Medicinal tablets retrieved from a 2,000-year-old shipwreck suggest that classical Mediterranean civilizations had sophisticated drugs.
Around 130 B.C., a merchant ship sank just off the coast of Italy’s Tuscany region. The wreck was spotted in 1974 and dubbed the Relitto del Pozzino after the beach near where it was found. Archaeological excavations in 1989 and 1990 yielded artifacts all likely to have come from the eastern Mediterranean.
There were also artifacts presumably contained in a wooden chest that had rotted away: wooden vials, a cup possibly used for blood-letting, and other objects likely to have been found in an ancient physician’s medical bag. Among them was a small tin cylinder known at the time as a “pyxis,” that contained five tablets that were about 4 cm in diameter and had been preserved from the elements by a tight-fitting lid. Italian scientists recently analyzed fragments from one tablet and found primarily two zinc-rich materials (hydrozincite and smithsonite), as well as various animal and plant residues, pollen grains, beeswax, and pine resin. In a paper appearing online today in the Proceedings of the National Academy of Sciences, the scientists argue that the writings of Pliny the Elder, a Roman, and Pedanius Dioscorides, a Greek, both recognized by classicists for their writings on medicinal materials, claim these zinc compounds were once thought beneficial for the eyes and the skin. And they note that the Latin word for eyewash, collyrium, derives from a Greek word meaning “small round loaves.”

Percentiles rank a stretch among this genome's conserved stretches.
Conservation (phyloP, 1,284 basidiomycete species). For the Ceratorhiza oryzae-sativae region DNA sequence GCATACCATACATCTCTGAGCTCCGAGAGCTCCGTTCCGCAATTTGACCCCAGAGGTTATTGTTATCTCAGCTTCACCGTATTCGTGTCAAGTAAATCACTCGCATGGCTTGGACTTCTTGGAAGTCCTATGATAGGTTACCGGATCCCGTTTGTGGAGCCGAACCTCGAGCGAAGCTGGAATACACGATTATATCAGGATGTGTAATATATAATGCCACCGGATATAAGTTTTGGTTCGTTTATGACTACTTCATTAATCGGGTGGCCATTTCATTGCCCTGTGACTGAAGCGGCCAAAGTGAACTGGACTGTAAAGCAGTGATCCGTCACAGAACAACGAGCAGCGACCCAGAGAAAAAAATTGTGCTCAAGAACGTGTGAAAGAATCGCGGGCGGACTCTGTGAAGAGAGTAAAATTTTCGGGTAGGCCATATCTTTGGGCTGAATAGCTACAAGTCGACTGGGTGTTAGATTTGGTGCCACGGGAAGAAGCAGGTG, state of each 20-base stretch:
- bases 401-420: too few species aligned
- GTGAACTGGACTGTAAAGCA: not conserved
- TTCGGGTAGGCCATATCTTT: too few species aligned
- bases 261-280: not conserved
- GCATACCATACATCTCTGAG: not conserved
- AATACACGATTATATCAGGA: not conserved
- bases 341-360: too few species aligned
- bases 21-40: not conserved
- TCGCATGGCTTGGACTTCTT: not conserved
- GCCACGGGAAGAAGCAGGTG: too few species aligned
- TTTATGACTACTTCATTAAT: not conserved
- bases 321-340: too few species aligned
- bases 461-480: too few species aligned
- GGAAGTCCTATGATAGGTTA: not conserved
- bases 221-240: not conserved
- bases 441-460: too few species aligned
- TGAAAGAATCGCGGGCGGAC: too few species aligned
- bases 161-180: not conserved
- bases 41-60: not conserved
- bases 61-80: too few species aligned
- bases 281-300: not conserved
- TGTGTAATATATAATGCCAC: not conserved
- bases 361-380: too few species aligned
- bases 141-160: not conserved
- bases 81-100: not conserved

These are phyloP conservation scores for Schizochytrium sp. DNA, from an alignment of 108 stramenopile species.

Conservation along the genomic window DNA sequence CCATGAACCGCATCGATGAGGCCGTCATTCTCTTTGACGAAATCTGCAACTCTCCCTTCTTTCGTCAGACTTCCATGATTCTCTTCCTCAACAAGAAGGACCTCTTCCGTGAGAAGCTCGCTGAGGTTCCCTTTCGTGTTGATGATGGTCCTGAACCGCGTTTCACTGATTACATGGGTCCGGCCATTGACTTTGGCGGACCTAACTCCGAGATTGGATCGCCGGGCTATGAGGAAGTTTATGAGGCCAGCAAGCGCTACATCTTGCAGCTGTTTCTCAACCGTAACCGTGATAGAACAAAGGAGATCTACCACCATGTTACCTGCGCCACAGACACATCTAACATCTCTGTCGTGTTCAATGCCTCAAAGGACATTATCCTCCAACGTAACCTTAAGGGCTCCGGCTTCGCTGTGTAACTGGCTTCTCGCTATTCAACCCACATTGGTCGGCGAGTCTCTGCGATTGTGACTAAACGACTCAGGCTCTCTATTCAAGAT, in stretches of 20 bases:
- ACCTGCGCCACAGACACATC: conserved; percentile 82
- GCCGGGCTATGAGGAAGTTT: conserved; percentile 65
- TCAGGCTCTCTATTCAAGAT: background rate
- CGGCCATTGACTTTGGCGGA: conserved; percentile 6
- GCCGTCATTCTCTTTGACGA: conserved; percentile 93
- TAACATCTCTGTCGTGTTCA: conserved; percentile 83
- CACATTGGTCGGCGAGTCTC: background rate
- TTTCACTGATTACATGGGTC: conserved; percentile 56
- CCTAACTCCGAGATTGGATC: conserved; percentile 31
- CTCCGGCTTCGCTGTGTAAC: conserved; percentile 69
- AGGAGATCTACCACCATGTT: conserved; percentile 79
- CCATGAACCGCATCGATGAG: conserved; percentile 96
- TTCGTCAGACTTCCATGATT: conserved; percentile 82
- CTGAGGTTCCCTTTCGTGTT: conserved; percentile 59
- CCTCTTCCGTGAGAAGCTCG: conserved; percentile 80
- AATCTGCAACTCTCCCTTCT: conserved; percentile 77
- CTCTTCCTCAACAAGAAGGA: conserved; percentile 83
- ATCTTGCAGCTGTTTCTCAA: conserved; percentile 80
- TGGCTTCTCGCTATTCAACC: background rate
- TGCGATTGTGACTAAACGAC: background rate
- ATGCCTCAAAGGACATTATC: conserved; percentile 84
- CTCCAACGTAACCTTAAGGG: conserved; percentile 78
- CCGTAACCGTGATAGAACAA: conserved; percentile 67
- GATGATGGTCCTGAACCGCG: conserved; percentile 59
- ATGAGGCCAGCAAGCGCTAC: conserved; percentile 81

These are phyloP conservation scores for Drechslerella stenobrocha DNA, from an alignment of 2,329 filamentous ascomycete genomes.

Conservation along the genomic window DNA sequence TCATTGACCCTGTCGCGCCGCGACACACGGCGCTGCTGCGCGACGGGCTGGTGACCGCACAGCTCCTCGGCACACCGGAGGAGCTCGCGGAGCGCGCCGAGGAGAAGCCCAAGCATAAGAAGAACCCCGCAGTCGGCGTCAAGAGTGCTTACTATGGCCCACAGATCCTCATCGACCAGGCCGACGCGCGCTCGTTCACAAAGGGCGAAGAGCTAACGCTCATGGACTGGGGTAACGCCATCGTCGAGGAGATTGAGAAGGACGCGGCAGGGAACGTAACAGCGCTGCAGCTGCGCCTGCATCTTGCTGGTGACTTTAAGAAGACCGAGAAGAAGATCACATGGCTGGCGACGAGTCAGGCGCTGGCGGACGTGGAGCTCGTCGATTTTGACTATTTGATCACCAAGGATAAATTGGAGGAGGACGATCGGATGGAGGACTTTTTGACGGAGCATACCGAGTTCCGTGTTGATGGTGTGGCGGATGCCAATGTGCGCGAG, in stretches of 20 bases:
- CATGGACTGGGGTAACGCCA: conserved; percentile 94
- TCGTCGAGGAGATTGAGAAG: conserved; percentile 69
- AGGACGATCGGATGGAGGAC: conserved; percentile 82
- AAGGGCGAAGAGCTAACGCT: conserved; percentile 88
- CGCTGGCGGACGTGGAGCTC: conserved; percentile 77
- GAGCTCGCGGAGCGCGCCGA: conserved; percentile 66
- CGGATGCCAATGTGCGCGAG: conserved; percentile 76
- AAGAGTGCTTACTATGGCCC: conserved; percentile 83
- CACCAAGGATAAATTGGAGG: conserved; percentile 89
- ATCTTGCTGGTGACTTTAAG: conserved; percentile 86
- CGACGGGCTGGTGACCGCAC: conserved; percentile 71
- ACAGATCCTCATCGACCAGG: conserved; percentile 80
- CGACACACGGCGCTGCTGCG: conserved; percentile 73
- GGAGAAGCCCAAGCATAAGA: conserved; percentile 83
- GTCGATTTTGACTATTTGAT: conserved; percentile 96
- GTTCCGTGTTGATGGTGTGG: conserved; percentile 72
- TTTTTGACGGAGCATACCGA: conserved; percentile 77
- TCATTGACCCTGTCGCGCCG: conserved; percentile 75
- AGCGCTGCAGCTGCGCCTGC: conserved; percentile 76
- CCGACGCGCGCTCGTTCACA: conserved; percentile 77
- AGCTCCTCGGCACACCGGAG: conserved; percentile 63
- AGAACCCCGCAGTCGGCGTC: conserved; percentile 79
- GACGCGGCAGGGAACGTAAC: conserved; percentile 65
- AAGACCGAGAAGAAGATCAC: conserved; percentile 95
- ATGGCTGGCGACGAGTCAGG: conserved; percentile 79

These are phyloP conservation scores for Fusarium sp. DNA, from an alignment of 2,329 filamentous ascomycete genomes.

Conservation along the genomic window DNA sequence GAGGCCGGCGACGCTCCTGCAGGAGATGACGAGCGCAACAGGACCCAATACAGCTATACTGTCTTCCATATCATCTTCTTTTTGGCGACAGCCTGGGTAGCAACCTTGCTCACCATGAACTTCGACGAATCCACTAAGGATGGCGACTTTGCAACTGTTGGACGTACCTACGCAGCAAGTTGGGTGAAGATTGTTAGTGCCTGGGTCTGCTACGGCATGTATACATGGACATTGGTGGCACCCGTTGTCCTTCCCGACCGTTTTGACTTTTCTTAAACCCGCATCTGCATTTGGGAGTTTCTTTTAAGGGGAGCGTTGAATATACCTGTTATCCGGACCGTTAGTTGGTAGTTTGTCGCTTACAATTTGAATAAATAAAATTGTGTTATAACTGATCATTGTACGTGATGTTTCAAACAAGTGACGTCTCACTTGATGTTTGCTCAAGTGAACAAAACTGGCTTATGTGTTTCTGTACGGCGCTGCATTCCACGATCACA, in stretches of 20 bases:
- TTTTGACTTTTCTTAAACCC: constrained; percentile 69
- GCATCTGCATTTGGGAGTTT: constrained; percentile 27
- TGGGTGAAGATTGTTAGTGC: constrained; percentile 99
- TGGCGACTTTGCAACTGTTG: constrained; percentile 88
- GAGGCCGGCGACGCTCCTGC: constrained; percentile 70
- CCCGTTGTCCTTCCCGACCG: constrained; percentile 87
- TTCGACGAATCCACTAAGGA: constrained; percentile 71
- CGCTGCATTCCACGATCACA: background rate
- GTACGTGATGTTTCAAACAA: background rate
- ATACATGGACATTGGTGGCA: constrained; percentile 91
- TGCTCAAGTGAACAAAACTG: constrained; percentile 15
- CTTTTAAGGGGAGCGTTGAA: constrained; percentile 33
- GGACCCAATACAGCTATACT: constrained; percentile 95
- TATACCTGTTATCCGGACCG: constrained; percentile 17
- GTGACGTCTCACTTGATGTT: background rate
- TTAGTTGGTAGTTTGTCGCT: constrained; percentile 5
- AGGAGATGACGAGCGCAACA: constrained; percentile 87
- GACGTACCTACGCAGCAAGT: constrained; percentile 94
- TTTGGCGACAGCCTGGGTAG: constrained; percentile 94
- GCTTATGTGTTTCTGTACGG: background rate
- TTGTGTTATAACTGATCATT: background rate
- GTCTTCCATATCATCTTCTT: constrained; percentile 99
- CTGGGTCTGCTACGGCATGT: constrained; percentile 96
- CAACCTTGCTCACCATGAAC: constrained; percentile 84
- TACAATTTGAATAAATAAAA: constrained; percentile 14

The researchers have concluded that “the tablets were directly applied on the top of the eyes,” says Erika Ribechini, a chemist at the University of Pisa and a co-author of the report.
Despite lingering questions about the use of the tablets, the study “provides a further example of the high level of knowledge our ancestors possessed concerning the properties of natural materials and technologies required to refine and manipulate them to provide improved products,” Evershed says.